@Greg_Callus Where’s the evidence they don’t? Don’t think people are using Facebook/Tumblr etc while disliking the approach that much.Mary Hamilton
@newsmary Drop/plateau in Facebook numbers since move from Profile to Timeline? Not universal but thnk his claim they ‘like streams’ not metGreg Callus
@Greg_Callus But significant rise since the introduction of the news feed, which is a stream.Mary Hamilton
@newsmary Touche! Thing is I love Twitter as a stream. Where chronological key, it works (like comments). Where content needs hierarchy, notGreg Callus
@Greg_Callus Yeah, there are def some big issues with streams wrt hierarchy – but also with pages too. It’s not a solved problem.Mary Hamilton
It wasn’t the only chat. Mary’s tweet had already attracted the attention of her Guardian colleague Jonathan Haynes who took issue with the basic premise.
@newsmary no! Much more important is: Stop thinking you’re the medium when you’re the content provider!Jonathan Haynes
@JonathanHaynes Different issues, surely? You can be a content provider with a stream.Mary Hamilton
@newsmary what’s a stream Mary, what’s a stream? it’s a load of contentJonathan Haynes
@JonathanHaynes Compared to a flat page, it’s a different way of organising that content. That’s not a difficult distinction…Mary Hamilton
@newsmary it’s the same content! *head desk*Jonathan Haynes
@JonathanHaynes And the point of the piece I linked is that news orgs should present it differently. Struggling to see your point.Mary Hamilton
@JonathanHaynes Compared to a flat page, it’s a different way of organising that content. That’s not a difficult distinction…Mary Hamilton
@newsmary present it how? it’s presented in every way alreadyJonathan Haynes
@alexhern @newsmary *head desk*Jonathan Haynes
I wondered whether, given the content hungry nature of the stream if media orgs had the resource or know-how to take Dash’s advice.
@newsmary @jonathanhaynes also the issue here that stream implies a constant flow. A mechanism of displaying constantly changing content.Andy Dickinson
@newsmary @jonathanhaynes not sure that most orgs can promise that without USB and sm. something most have no talent or resource for.Andy Dickinson
@digidickinson @newsmary indeedJonathan Haynes
Mary didn’t think that was the issue. It was more about what you did with what you had and how people used it.
@digidickinson @JonathanHaynes Not certain that’s true – using a single blog as the example. More talking about customisation & user flow?Mary Hamilton
@newsmary @digidickinson how does a blog show importance? it’s just a stream.Jonathan Haynes
@JonathanHaynes Sticky posts, design highlights. Not a new problem.Mary Hamilton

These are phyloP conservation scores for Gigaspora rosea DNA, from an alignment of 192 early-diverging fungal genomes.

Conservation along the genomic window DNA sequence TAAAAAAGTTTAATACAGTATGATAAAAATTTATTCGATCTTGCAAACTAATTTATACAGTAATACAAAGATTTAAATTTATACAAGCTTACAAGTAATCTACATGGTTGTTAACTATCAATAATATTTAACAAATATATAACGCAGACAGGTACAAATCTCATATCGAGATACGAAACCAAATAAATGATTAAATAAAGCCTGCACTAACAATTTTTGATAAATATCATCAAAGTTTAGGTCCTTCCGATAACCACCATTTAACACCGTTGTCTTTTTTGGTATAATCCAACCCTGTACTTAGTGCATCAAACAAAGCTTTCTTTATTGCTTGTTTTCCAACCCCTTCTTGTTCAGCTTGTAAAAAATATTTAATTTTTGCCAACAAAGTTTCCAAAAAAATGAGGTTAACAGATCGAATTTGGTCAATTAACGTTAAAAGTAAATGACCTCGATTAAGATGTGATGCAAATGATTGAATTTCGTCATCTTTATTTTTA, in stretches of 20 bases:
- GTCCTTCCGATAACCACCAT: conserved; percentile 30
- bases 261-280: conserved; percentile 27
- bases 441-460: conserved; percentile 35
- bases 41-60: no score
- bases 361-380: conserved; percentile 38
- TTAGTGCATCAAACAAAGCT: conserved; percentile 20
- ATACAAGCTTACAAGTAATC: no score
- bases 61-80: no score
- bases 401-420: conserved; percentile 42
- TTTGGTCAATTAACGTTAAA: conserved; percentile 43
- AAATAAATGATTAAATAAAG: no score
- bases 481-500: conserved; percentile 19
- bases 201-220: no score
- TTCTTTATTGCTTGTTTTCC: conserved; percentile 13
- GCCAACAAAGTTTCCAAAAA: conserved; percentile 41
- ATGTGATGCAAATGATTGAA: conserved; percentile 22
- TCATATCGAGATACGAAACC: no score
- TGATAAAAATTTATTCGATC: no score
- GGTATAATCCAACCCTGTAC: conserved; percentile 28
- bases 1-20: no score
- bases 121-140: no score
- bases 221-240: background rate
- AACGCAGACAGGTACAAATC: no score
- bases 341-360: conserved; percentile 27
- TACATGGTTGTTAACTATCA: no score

But that still didn’t answer the core question for me – where does the content needed to create a stream come from?
@JonathanHaynes @newsmary that’s about relevance- is timeliness relevance or curation. Can see a case for chronology but still needs ‘stuff’Andy Dickinson
@JonathanHaynes @newsmary stuff that is new to appear ‘chronologically’Andy Dickinson
Jonathan was still struggling with the idea of the stream
@newsmary @digidickinson then how is that a stream?Jonathan Haynes
@JonathanHaynes @digidickinson How is a blog a stream if it has sticky posts? *headdesk*Mary Hamilton
I could kind of see Jonathan’s point.
@newsmary @jonathanhaynes slightly different issue there. One to watch as you are talking about subverting (damming it with sticky posts)Andy Dickinson
@newsmary @jonathanhaynes that changes the consistency of presentation for publishers sake, without the users permission. Breaks the premiseAndy Dickinson
@newsmary @jonathanhaynes like twitter being able to keep one tweet at top of your feed when it suitedAndy Dickinson
But Dan Bentley pointed out that there are a number of sites that seem to do ‘the stream’ well. 
@digidickinson @newsmary @jonathanhaynes you can stream content and still tell people what’s important http://itv.co/NDpTxdDaniel Bentley
Latest News – ITV NewsTia accused faces Old Bailey No application for Hazell bail by Jon Clements – Crime Correspondent Lord Carlile QC (representing Stuart Ha…
@DJBentley @digidickinson @JonathanHaynes Good example, that. Cheers.Mary Hamilton
But sites like ITV rely heavily on UGC and that’s a big issue. It still comes down to where you get the content from and if the org is resourced to do that.
@DJBentley @newsmary @jonathanhaynes true but the itv example better illustrates the point I made about where the content comes fromAndy Dickinson
@DJBentley @newsmary @jonathanhaynes it’s curating content but it’s still content and it has to come from somewhere at regular intervals.Andy Dickinson
@DJBentley @newsmary @jonathanhaynes that’s not an impossibility but it is a core challenge for orgs – always has been online esp. with smAndy Dickinson
@JonathanHaynes @djbentley @newsmary think that highlights core issue here-presentation separate to mechanism to create content to presentAndy Dickinson
Another example 
@DJBentley @digidickinson @newsmary @jonathanhaynes Breaking News does similar with their verticals (sorry to butt in) http://breakingnews.com/TomMcArthur
Breaking news, latest news, and current events – breakingnews.comThe latest breaking news around the world from hundreds of sources, all in one place.
@TomMcArthur I like @breakingnews style for streams a lot – suits it perfectly.Mary Hamilton
But Jonathan is not a fan of the ITV approach.
@digidickinson @DJBentley @newsmary ITV site is a car crash though. and how a minority want news presented isn’t necessarily representativeJonathan Haynes
And has an example of his own to highlight that the page is not quite dead…
@digidickinson @TomMcArthur @newsmary @DJBentley most successful UK newspaper website is Mail Online. sticks rigidly to articles.Jonathan Haynes